Introverting, gaming, and COVID-19

I have deliberately refrained from talking about the COVID-19 outbreak and societal isolation because, well, it’s everywhere, it’s stressing people out, and I do try to keep this a light and fluffy gaming blog. Suffice to say that the past three weeks have been like living in a different world that’s similar but not quite to what we used to have.

One topic that I’ve seen raised, first jokingly and then seriously, is that introverts are having an easier time of this social distancing and quarantining than extroverts. I haven’t seen any introverts get truly mean with this, but I have witnessed more than a few self-satisfied remarks about how we were far more prepared to be cut off from civilization than all of the chatty, touchy, groupy people. Heck, I might have made a few of these myself, but never to be nasty about it.

And I think it’s actually true. “The world generally has been a place where extroverts are rewarded and introverts get a side-eye,” says the above article, and boy isn’t that the truth. Being more on the introverted side of the spectrum (fun fact: more ministers tend to be introverted than extroverted, even though we deal with a lot of people), I’ve always felt as if *I* had to adapt to an extrovert’s world instead of the other way around. And now we’re seeing the opposite, where extroverts have to adapt to the part of the world in which we introverts feel the most comfortable.

Getting away from the us-vs-them theme, I have to say that the actual social distancing isn’t, for the most part, a great burden for me. I enjoy being alone, especially when I work, and most of the activities that I enjoy — reading, biking, cooking, writing, gaming, walking — can be done solo but also with the option of adding other people into the mix. I have my family for immediate social connection and plenty of ways via technology to reach out and connect with others if and when I need that. And yeah, I do need that, just not as frequently as an extrovert does.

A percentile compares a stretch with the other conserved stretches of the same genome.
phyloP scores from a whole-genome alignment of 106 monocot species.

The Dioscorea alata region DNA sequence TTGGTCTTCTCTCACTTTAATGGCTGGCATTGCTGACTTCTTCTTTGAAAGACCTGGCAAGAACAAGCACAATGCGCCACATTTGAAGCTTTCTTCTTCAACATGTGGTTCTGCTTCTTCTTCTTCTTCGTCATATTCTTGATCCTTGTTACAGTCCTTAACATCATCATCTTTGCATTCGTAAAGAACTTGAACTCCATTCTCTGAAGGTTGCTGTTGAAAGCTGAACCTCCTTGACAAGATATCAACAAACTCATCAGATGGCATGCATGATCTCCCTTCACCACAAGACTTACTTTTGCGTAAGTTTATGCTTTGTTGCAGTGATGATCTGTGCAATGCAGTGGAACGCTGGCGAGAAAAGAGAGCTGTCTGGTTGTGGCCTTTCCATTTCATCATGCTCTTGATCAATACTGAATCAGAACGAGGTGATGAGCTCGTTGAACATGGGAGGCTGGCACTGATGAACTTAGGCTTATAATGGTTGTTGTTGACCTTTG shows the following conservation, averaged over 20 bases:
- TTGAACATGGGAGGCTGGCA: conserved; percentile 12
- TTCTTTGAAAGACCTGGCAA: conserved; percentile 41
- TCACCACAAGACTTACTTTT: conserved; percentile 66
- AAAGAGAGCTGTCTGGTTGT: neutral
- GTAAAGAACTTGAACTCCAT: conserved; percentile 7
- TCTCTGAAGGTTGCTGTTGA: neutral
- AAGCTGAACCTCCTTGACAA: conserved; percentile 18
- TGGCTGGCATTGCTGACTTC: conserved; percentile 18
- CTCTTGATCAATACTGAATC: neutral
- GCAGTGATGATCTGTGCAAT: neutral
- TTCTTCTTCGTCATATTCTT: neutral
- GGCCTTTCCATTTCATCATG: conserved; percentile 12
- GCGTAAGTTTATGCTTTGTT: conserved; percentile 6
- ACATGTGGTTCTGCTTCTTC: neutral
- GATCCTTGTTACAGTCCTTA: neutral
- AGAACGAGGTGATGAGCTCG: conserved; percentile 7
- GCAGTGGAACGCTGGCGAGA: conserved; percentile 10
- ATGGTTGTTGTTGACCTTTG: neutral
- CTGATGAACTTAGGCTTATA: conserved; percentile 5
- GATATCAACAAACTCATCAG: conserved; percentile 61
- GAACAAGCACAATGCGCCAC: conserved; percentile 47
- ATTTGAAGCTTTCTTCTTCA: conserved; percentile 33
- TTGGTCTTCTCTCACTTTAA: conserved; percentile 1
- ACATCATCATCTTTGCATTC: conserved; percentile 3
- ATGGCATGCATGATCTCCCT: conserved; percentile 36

My gaming and recreation time hasn’t changed much at all, despite the stay-at-home orders. I’m still keeping to the same work schedule that I always have (routine is very important to me) and evening time has become more family time where we do some sort of game or activity together. I don’t need to regress into a cocoon of gaming to self-soothe or isolate myself any further, in any case. All things in moderation.

The way I look at it, the real struggle of day-to-day life is between things that are changing from the norm and things that stay the same. Clinging to what is stable and unchanging helps to ground me, so I take great solace in my faith in an unchanging God as well as relief that things like writing, podcasting, and gaming continue more or less as they were a month ago.

In any case, we’re in for at least another month of this strange new reality, and I hope that all of those reading this are coping well. Hang in there, keep busy, keep focused on projects, and look to the grace and blessings that you do have. We’re in it together, and knowing that helps.

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